If WisCon 39 was the turning point of my return to writing, then SPX 2015 was that for art. I got to meet a ton of long-distance friends and make new friends, and seeing all the comics and art reminded me that drawing was one of my passions before depression and school stifled it. Inktober gave me a perfect group challenge to start drawing regularly again, and I loved seeing the pieces that would cross my Twitter timeline.
I started Inktober by working more with brushes and brush pens. My first piece was the only one I did with old-school brushes and bottled ink:
Kat had introduced me to a couple of brush pens when I went to visit her in Baltimore; I came home and discovered that my Sakura Micron pack included a brush pen that I’d never used before. It doesn’t seem to be as fine as the pens Kat had, so I struggled with detail and controlling line weight for my brush pen pieces. I do enjoy the looseness of brush pens, though, so I’m keen to practice more with them.
(That last drawing of a cat was a reminder to myself to post everything I drew for Inktober. A lot of people post only their most polished work, but I wanted to treat this month as practice and posted work I was iffy on alongside work that I was really proud of. I’m only human, after all.)
As Inktober went on, the constant practice made me develop a process that felt intuitive and led to consistent results. I had watched Trungles draw at SPX and seen Annie Wu complete a couple of commissions at Baltimore Comic-Con. One thing they both have in common are their loose, flowing pencils, which you don’t often get to see since their finished pieces have clean inks and no pencils. I had struggled a lot with drawing too hard and creating pencils that I didn’t like, so I decided to focus more on a concept and be loose with my pencils. To achieve that, I had to relax, which helped guide my artwork and led to more polished pieces.
The piece “Trunglesque” for October 14 was in response to a couple of Trungles’ tweets:
"Make lines for two hours. Draw them real close together. Now use prerequisite depth and volume knowledge you maybe don't have yet."
— VeronicaLodge'sCape (@Trungles) October 14, 2015
I definitely didn’t achieve Trungles’ effortless, flowing hair—I discovered in my attempt that my grasp of volume and depth isn’t at Trungles’ level (yet!). But one of the important lessons I learned was not to shy away from detail, which I incorporated into my drawing for October 19 below.
Inktober also provided me the opportunity to challenge myself to draw things that I normally don’t draw. I tend to be people-heavy, so Wendy always gives me an objects prompt when I’m stumped for something to draw. I branched out a bit and was pleased at how my work turned out—it’s not actually hard to draw animals or things; they all boil down to the same skill of seeing the form underneath the subject.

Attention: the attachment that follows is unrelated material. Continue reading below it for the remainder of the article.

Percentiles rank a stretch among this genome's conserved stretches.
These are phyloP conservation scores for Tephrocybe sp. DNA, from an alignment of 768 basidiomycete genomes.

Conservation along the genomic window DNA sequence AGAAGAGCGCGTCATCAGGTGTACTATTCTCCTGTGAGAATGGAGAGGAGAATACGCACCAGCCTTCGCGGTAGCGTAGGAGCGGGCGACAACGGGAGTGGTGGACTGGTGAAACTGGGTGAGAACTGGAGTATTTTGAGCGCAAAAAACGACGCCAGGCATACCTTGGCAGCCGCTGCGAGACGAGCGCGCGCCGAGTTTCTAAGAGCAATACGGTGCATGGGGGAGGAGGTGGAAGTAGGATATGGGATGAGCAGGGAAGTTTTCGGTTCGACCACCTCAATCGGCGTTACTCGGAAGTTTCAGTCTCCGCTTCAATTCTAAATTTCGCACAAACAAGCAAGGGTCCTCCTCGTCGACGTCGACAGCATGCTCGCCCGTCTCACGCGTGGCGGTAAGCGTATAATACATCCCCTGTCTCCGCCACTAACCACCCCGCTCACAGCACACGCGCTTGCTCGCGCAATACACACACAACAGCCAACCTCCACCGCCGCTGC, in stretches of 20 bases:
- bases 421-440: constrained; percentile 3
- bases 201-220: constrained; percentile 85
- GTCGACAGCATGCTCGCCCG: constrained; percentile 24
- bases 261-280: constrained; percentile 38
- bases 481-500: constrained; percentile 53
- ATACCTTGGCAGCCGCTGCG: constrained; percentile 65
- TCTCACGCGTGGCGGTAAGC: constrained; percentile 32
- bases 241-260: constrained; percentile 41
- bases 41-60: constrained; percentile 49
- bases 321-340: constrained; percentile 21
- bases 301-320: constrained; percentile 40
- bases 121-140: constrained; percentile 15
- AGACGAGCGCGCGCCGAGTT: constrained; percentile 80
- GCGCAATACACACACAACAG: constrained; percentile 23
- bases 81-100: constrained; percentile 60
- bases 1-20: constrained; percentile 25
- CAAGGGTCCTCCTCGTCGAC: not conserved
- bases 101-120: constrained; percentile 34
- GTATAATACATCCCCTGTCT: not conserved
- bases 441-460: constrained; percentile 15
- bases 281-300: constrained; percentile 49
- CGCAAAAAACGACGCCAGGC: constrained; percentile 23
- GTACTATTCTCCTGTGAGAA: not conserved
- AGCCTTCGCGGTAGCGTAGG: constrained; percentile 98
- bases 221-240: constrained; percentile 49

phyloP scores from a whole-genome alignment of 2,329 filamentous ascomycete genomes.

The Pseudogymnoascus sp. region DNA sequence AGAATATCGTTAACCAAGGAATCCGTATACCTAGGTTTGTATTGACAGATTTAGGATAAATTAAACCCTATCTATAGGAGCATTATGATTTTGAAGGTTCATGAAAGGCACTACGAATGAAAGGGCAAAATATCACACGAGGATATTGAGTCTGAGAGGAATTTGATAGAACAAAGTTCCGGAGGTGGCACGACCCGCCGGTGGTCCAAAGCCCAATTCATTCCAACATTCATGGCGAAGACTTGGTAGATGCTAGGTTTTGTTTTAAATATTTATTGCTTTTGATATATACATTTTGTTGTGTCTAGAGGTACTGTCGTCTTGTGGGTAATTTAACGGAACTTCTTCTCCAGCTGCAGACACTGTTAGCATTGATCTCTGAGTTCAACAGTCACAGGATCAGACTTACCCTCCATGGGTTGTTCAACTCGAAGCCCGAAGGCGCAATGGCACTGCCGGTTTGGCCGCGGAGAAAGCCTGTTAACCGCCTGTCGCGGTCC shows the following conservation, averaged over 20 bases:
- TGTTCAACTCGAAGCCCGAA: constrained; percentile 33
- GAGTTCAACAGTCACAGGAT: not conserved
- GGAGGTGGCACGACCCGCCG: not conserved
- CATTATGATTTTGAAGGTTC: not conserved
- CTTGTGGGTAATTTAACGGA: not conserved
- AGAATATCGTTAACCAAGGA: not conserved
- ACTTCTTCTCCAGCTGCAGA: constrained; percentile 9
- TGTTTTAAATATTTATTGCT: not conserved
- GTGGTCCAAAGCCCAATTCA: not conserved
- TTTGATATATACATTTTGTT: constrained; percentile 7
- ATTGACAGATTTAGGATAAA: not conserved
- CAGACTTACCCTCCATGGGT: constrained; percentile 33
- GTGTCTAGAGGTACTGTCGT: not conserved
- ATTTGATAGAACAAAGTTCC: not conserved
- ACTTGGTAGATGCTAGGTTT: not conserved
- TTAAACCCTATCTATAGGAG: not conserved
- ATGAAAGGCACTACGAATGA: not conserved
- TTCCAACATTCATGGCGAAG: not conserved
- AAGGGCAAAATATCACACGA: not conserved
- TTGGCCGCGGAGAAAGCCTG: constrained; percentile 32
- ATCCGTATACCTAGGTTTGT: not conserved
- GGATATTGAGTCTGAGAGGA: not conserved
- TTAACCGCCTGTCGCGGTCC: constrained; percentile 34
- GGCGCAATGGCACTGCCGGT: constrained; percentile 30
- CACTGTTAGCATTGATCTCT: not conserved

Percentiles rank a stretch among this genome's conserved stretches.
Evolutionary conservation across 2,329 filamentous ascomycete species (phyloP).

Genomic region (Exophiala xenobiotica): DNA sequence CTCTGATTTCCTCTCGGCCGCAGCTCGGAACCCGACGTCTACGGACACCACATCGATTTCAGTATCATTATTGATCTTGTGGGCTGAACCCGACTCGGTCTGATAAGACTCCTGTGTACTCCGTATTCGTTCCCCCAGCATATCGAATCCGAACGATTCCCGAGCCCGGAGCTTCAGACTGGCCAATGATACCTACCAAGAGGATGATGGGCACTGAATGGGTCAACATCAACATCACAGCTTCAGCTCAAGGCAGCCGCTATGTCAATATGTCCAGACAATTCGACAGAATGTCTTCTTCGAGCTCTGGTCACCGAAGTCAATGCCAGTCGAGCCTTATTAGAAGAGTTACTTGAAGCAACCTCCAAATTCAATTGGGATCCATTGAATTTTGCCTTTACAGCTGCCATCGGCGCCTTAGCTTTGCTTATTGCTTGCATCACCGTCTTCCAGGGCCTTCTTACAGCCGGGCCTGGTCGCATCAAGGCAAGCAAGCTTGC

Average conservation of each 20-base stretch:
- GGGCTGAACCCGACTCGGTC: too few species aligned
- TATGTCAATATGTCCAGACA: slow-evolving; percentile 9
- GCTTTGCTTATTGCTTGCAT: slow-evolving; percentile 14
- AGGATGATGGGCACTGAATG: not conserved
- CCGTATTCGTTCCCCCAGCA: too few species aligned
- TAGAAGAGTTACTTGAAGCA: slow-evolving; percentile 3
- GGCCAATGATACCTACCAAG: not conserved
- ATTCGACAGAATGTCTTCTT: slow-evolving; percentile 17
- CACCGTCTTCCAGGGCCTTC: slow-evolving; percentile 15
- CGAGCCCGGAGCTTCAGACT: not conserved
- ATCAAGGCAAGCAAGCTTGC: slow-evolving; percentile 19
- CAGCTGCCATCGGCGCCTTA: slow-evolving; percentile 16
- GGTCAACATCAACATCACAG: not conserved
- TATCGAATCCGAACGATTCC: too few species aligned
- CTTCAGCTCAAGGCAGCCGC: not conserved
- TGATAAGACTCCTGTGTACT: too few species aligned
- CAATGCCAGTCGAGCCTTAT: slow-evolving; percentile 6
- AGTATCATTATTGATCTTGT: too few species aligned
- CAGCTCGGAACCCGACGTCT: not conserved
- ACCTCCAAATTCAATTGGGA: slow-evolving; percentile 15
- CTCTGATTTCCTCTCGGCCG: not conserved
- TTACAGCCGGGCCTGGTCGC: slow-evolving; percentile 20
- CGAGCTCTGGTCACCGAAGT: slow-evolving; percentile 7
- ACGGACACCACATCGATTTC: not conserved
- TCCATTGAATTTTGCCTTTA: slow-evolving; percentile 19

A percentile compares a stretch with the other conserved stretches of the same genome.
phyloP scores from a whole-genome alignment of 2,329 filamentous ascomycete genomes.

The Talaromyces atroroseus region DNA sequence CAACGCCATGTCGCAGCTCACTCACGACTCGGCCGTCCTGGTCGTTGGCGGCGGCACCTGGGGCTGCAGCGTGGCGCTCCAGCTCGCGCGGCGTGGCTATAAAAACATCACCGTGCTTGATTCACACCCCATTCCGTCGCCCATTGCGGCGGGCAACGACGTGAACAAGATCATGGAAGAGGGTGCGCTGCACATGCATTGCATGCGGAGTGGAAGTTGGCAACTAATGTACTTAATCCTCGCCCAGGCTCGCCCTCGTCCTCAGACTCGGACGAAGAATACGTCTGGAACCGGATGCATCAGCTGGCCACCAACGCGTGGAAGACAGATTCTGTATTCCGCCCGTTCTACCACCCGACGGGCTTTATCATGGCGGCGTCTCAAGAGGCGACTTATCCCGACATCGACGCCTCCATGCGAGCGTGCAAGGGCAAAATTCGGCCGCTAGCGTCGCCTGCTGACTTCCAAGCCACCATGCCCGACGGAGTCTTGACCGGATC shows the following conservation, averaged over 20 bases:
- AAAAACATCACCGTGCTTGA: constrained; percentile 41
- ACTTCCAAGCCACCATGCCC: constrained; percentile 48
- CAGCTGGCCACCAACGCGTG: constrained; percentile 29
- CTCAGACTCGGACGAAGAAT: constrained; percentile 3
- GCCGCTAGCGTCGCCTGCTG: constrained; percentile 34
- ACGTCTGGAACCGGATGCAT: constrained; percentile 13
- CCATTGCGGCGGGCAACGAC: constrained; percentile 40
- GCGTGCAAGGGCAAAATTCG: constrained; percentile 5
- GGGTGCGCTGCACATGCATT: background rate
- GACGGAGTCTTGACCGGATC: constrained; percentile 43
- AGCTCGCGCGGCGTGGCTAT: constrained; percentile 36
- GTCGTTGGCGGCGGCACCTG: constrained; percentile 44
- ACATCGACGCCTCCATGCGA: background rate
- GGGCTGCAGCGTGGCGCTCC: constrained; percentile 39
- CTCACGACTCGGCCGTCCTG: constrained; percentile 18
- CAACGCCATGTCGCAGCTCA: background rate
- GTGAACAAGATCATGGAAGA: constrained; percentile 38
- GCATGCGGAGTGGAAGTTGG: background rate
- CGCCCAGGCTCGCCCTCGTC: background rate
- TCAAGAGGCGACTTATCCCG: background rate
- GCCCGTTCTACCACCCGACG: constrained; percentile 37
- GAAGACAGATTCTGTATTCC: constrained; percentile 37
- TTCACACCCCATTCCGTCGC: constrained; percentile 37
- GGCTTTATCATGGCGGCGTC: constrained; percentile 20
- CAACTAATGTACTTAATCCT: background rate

Wendy also emphasizes the importance of backgrounds, and the article Backgrounds Make You Better by ArtPrompts really drove that home for me. I eased into drawing backgrounds by doing two Miyazaki screencap redraws. Miyazaki movies are brilliant for being so incredibly detailed but not overwhelming. I noticed later that both the screencaps I chose have strong foreground, middle ground, and background elements, which I made sure to incorporate into my latter two original drawings.
And finally, for October 31, I wanted to challenge myself to do a comic. I love reading comics and have on and off thought about drawing them since I was a preteen, but I never did follow through. SPX inspired me to give it another shot, and I have a better grasp of both storytelling and the mechanics of comics now than when I was younger. Maybe someday I’ll create a small zine or a webcomic, but, for now, this page is a start!
By the way, I took the line in the third panel from this post that Kat shared with me. We mused about how hilarious it would be if you just heard the tiniest toot from a spider, and I knew then that I had to draw a comic about it.
Inktober’s officially over, but I plan to continue drawing consistently now that I’ve made more of a habit out of it. I can see the progress I made throughout the month, and more targeted practice feels like the most efficient next step for me to improve. Inktober was also fantastic for helping me let go of perfectionism—I can spot the flaws in many of my pieces, but I take them as practice that showed me something I can improve on in my next piece.
My Inktober pieces are available chronologically on my Inktober 2015 page, and you can buy an Inktober 2015 zine at my store. I have no idea what’s in store for November, but I’m looking forward to creating even more pieces. 😄